Call Us Today - 01229 821270 or 07725 735581 | firstname.lastname@example.org
The UK Bribery Act comes into force on 1 July 2011. The Act is yet another burden facing SMEs, many of whom are still struggling to survive the recession.
Please don’t be fooled into thinking the Bribery Act only affects large multi-national companies. There are also implications for small businesses.
The Government has said that it doesn’t expect ‘genuine hospitality” or similar expenditure to fall under the Act but many companies are concerned that accepting corporate gifts – such as event tickets or bottles of wine – may expose them to accusations of bribery. So, where does one draw the line?
The Act creates three new criminal offenses of bribery:
- When a person bribes another person
- When a person requests or receives a bribe
- When a corporate entity fails to prevent bribery
So, failing to prevent bribery will become an offence in itself, punishable by unlimited fines and even the possibility of a 10-year prison sentence. The only defence will be having “adequate procedures” in place to prevent bribery.
Therefore as a starting point, all businesses should consider adding bribery and corruption to offences specified in employment contracts, disciplinary procedures and policies.
Many local businesses are now seeking advice on the “adequate procedures” to put in place. Turnstone’s HR team is providing advice and guidance to make it practical and comprehensive for local SMEs.
So, how can you protect yourself against the Act? And what exactly constitutes “a bribe”? Well, technically any attempt to influence an individual involved in a contract-awarding process could constitute a bribe. This includes excessive entertaining/hospitality or giving of gifts.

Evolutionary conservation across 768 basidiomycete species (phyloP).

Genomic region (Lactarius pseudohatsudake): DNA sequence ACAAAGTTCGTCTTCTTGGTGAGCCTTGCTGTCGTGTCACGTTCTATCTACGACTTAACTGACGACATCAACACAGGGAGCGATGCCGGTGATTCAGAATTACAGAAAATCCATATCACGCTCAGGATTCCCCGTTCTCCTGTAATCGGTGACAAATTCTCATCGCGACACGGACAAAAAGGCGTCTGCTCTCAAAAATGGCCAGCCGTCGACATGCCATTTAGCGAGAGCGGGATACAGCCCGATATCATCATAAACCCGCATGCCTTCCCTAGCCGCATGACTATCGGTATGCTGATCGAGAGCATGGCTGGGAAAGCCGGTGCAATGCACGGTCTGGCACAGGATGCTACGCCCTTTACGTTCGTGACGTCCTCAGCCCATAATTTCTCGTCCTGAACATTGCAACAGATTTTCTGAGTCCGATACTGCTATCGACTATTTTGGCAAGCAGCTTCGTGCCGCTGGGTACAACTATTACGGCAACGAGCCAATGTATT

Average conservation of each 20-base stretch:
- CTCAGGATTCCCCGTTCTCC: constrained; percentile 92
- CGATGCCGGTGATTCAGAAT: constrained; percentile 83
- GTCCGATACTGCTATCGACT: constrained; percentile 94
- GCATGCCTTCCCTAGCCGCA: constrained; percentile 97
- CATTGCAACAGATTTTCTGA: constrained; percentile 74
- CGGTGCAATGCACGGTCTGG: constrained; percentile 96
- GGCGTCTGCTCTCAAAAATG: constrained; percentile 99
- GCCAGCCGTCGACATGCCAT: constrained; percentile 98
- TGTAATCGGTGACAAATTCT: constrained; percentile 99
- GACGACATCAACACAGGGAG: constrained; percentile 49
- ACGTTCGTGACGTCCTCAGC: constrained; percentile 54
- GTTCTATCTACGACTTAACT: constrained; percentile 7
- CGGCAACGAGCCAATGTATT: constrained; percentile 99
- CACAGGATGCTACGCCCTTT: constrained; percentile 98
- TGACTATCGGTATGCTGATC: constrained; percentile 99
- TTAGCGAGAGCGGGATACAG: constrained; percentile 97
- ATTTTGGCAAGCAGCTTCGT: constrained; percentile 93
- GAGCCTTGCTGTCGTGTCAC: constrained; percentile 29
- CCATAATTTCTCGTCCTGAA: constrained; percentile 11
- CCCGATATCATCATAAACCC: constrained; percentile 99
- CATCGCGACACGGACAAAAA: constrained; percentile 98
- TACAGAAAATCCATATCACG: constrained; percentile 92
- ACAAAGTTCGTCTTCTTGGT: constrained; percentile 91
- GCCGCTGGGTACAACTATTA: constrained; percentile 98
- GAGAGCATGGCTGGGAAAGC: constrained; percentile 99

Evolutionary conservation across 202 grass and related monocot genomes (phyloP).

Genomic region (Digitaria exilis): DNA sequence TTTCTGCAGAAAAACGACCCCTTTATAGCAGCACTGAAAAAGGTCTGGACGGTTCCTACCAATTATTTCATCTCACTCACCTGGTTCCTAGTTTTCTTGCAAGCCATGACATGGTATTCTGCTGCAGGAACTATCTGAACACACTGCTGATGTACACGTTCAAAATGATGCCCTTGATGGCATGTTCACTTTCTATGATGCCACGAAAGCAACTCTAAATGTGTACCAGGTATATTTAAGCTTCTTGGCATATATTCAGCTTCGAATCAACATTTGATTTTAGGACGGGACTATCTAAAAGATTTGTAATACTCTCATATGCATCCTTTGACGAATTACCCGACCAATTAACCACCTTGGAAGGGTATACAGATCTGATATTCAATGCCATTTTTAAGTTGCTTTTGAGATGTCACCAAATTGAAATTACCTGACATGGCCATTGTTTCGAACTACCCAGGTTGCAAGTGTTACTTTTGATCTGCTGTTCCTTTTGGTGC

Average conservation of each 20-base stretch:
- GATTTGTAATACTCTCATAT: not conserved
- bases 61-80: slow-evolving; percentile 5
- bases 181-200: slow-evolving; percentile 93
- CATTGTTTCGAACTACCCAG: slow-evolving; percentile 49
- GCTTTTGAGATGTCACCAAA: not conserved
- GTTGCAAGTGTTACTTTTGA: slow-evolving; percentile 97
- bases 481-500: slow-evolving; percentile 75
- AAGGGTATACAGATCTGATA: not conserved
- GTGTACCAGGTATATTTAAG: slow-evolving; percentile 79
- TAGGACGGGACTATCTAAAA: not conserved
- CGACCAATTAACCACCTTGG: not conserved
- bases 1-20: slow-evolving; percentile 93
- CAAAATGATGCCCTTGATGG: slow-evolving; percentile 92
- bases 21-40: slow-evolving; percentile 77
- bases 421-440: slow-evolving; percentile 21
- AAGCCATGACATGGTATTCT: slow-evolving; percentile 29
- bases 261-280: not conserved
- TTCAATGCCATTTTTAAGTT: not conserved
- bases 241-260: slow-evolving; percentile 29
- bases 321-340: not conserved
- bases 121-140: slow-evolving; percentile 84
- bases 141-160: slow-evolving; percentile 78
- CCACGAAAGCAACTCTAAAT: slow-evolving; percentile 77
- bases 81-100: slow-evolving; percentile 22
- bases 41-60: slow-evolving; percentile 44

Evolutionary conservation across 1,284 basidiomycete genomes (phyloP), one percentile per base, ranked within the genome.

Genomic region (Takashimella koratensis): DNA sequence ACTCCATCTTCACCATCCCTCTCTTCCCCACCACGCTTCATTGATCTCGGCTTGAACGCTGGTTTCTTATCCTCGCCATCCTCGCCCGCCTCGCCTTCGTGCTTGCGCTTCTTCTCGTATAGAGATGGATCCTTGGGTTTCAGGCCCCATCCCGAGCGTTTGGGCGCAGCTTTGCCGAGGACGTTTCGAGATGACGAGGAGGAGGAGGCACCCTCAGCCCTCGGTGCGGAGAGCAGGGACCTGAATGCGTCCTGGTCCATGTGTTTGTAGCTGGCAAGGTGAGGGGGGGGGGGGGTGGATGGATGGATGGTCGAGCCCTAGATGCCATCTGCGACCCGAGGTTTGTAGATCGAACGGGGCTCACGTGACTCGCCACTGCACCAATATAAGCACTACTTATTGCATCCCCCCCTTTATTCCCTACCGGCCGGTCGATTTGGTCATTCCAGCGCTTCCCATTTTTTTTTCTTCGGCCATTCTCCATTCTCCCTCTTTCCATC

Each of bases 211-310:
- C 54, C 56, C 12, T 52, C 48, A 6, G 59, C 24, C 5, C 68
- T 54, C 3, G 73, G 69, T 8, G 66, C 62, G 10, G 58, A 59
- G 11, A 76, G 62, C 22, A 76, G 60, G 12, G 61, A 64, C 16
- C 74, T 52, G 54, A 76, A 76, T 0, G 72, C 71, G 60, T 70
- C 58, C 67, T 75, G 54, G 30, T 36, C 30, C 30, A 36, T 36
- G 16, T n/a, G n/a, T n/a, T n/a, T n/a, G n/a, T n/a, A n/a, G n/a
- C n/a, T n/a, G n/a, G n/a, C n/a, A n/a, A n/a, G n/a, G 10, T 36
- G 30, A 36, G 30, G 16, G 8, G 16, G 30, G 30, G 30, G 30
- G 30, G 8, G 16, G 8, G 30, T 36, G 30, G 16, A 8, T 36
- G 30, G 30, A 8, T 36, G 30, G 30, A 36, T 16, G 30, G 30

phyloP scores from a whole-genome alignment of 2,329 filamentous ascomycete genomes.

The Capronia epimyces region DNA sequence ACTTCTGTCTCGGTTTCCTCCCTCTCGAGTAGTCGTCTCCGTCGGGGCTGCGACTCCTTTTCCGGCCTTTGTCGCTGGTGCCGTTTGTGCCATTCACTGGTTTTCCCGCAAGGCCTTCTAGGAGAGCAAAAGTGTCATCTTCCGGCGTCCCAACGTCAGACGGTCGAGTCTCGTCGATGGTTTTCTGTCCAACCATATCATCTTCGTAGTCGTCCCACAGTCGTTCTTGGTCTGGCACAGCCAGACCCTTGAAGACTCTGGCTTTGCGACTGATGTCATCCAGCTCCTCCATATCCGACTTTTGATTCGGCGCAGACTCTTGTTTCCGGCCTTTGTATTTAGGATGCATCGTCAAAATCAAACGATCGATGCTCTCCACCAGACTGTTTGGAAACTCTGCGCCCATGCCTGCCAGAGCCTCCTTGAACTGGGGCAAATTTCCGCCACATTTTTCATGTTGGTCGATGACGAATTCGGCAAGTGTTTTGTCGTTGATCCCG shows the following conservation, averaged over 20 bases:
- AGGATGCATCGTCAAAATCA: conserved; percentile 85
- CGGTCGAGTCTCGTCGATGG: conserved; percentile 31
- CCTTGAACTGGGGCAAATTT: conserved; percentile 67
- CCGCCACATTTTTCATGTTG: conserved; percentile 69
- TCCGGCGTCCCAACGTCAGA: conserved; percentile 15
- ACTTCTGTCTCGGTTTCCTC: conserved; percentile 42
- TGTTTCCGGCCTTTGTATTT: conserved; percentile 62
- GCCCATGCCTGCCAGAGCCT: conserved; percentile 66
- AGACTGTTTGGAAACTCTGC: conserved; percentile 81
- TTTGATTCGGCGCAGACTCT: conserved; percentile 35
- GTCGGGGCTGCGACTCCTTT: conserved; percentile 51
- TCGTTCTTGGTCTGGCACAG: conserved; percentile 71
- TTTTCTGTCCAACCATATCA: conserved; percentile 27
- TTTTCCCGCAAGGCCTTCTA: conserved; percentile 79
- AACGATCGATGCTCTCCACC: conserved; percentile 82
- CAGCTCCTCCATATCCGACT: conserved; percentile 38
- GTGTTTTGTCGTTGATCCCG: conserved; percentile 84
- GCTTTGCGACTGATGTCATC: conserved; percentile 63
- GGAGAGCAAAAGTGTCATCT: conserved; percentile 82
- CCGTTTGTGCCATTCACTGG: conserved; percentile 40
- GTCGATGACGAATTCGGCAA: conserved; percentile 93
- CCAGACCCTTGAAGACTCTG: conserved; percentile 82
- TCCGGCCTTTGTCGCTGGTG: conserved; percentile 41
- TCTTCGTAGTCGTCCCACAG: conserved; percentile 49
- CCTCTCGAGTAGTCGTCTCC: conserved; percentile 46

The Six Principles – how to prevent bribery in your business
Clear and accessible policies and procedures
Your employment contracts must be updated so they cover all risks such as gifts and hospitality, promotional expenses and charitable contributions.
This assessment should become routine. It also need to be documented. Among the commonly identified risks are deficiencies in employee training, skills and knowledge.
You must encourage a culture in which bribery is unacceptable in your business. This means regular communication from top-level staff about the company’s anti-bribery policies.
You should be seeking reciprocal anti-bribery agreements, and making all business relationships transparent and ethical.
Anti-bribery must become part of your organisation’s internal communications, training, recruitment and remuneration policies.
Monitoring and review
Regular staff surveys and feedback from training.